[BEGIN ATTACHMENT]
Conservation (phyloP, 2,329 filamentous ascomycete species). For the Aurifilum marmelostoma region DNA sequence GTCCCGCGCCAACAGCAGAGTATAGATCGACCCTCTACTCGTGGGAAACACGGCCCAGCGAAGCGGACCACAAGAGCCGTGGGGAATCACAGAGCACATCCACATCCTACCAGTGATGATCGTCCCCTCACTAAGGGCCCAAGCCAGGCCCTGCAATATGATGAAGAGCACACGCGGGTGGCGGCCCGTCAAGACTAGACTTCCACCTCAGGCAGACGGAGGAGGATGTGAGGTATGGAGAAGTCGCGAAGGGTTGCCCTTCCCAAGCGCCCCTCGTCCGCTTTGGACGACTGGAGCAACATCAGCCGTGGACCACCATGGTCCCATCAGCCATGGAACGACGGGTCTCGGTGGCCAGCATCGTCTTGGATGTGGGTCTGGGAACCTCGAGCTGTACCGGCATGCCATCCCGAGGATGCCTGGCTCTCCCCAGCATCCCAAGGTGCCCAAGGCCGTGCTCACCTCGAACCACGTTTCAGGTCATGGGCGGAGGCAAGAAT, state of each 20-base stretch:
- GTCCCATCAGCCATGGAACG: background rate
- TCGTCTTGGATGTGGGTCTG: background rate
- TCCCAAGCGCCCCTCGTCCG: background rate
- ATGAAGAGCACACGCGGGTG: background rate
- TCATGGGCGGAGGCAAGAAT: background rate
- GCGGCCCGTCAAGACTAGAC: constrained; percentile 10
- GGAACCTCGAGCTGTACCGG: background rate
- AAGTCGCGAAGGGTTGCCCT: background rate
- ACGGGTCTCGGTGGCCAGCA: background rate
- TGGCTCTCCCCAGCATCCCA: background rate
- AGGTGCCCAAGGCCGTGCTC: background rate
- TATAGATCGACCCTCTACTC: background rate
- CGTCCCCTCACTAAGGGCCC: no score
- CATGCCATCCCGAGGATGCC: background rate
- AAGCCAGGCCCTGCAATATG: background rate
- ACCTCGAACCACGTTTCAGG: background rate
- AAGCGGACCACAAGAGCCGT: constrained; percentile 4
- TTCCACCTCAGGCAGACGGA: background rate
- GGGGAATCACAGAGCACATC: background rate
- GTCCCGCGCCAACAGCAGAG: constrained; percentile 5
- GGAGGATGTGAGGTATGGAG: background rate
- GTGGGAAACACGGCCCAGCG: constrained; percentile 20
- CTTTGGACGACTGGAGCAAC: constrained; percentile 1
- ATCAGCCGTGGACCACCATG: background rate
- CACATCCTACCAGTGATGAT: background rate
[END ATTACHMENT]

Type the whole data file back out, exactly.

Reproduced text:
Conservation (phyloP, 2,329 filamentous ascomycete species). For the Aurifilum marmelostoma region DNA sequence GTCCCGCGCCAACAGCAGAGTATAGATCGACCCTCTACTCGTGGGAAACACGGCCCAGCGAAGCGGACCACAAGAGCCGTGGGGAATCACAGAGCACATCCACATCCTACCAGTGATGATCGTCCCCTCACTAAGGGCCCAAGCCAGGCCCTGCAATATGATGAAGAGCACACGCGGGTGGCGGCCCGTCAAGACTAGACTTCCACCTCAGGCAGACGGAGGAGGATGTGAGGTATGGAGAAGTCGCGAAGGGTTGCCCTTCCCAAGCGCCCCTCGTCCGCTTTGGACGACTGGAGCAACATCAGCCGTGGACCACCATGGTCCCATCAGCCATGGAACGACGGGTCTCGGTGGCCAGCATCGTCTTGGATGTGGGTCTGGGAACCTCGAGCTGTACCGGCATGCCATCCCGAGGATGCCTGGCTCTCCCCAGCATCCCAAGGTGCCCAAGGCCGTGCTCACCTCGAACCACGTTTCAGGTCATGGGCGGAGGCAAGAAT, state of each 20-base stretch:
- GTCCCATCAGCCATGGAACG: background rate
- TCGTCTTGGATGTGGGTCTG: background rate
- TCCCAAGCGCCCCTCGTCCG: background rate
- ATGAAGAGCACACGCGGGTG: background rate
- TCATGGGCGGAGGCAAGAAT: background rate
- GCGGCCCGTCAAGACTAGAC: constrained; percentile 10
- GGAACCTCGAGCTGTACCGG: background rate
- AAGTCGCGAAGGGTTGCCCT: background rate
- ACGGGTCTCGGTGGCCAGCA: background rate
- TGGCTCTCCCCAGCATCCCA: background rate
- AGGTGCCCAAGGCCGTGCTC: background rate
- TATAGATCGACCCTCTACTC: background rate
- CGTCCCCTCACTAAGGGCCC: no score
- CATGCCATCCCGAGGATGCC: background rate
- AAGCCAGGCCCTGCAATATG: background rate
- ACCTCGAACCACGTTTCAGG: background rate
- AAGCGGACCACAAGAGCCGT: constrained; percentile 4
- TTCCACCTCAGGCAGACGGA: background rate
- GGGGAATCACAGAGCACATC: background rate
- GTCCCGCGCCAACAGCAGAG: constrained; percentile 5
- GGAGGATGTGAGGTATGGAG: background rate
- GTGGGAAACACGGCCCAGCG: constrained; percentile 20
- CTTTGGACGACTGGAGCAAC: constrained; percentile 1
- ATCAGCCGTGGACCACCATG: background rate
- CACATCCTACCAGTGATGAT: background rate